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Senate President Stuart Adams tested positive for COVID twice Tuesday before publicly announcing he was negative

Acknowledgment of positive tests came after Tribune inquiries, records request.

(Francisco Kjolseth | The Salt Lake Tribune) Elder Gerrit W. Gong, one of the Twelve Apostles for The Church of Jesus Christ of Latter-day Saints, shakes hands with Senate President Stuart Adams, R-Layton, after giving the opening prayer for the start of the legislative session at the Utah Capitol on Tuesday, Jan. 18, 2022.

After testing positive for COVID-19 last week, Senate President Stuart Adams opened the 2022 session unmasked, conducting business as normal and trying to reassure senators and the public he was fully recovered.

In his opening comments to Tuesday, Adams initially said he’d tested positive twice for COVID-19 since yesterday but backtracked seconds later.

“I tested negative twice,” he said, joking that he’d misspoken to make sure people were listening.

In reality, the senator had indeed tested positive twice Tuesday morning.

After The Salt Lake Tribune made inquiries about the senator’s test results and filed an open records request regarding the test results, the Senate was backtracking on Adams’ original statement.

According to Senate Chief of Staff Mark Thomas, Adams tested negative on Monday, then tested positive Tuesday morning. Adams took a second test which he thought was negative, but Thomas was notified later that there was, in fact, a faint line on the test indicating it was positive.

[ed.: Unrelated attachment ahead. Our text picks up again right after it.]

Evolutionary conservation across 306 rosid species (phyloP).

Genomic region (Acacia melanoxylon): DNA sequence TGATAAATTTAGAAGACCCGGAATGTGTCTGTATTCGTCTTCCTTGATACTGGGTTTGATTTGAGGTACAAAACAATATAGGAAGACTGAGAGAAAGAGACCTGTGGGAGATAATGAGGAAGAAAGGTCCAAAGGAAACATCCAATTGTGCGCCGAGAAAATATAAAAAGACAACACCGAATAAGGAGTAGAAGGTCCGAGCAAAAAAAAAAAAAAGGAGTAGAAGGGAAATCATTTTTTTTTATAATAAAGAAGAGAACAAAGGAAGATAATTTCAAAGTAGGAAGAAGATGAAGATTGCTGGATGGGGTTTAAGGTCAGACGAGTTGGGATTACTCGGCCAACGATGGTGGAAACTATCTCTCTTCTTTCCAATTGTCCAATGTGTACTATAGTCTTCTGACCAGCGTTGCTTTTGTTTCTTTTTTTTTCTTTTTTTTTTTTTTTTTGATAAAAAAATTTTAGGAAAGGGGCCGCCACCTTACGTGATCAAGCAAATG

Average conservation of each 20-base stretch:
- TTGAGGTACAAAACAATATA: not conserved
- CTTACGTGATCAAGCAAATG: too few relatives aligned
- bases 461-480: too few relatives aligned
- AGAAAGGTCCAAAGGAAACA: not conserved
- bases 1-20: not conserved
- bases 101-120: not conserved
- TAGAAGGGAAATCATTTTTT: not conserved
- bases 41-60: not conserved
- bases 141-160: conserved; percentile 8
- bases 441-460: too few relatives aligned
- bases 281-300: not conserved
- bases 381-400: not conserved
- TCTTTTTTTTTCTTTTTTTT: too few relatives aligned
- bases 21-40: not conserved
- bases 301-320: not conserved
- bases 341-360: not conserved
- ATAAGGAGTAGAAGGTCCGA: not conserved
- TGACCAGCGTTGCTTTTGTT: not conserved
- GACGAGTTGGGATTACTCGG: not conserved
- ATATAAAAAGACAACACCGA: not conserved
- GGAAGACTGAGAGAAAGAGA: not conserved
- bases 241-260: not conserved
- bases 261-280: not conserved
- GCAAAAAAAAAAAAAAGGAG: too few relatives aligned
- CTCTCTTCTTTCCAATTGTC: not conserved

When Adams made his comments on the floor, Thomas said, Adams thought he had indeed had two negative tests.

Adams made no mention of the positive result that morning.

“President Adams took COVID-19 tests and had mixed results, which may have caused confusion,” Senate deputy chief of staff Aundrea Peterson said in her statement. “It’s not uncommon to test positive days after contracting COVID-19, and according to the [Centers for Disease Control and Prevention], a positive test after recently recovering from COVID-19 does not mean the individual is contagious.”

Peterson said the senator has followed the CDC guidelines, has not had a fever since Saturday, and his symptoms had subsided.

Adams originally began having symptoms Wednesday night and tested positive for COVID-19 Thursday morning. He had planned to attend a news conference Friday regarding the status of COVID-19 in Utah but did not because of the test.

CDC guidelines state that someone with COVID-19 should isolate for five days and then wear a mask for an additional five days to prevent the spread of the virus.

Adams was maskless when he opened the session Tuesday, including when he greeted Elder Gerrit W. Gong, one of the Twelve Apostles for The Church of Jesus Christ of Latter-day Saints, who offered an opening prayer. Adams wore a mask when he met with news media later in the day but was unmasked again when the Senate resumed business in the afternoon.

COVID testing is available to legislators and staff on Tuesdays and Thursdays during the session, but it is not mandatory. Adams told reporters that a handful of staff and interns tested positive Tuesday, but said no senators tested positive — even though he had twice.

A massive outbreak of the omicron variant has caused record-high case counts and a record number of hospitalizations. State officials have encouraged symptomatic people to assume they are infected and not get tested to preserve testing capacity.

The Senate voted Tuesday evening to rescind a Salt Lake County mask requirement issued by the county health department and upheld last week by a vote of the county council.

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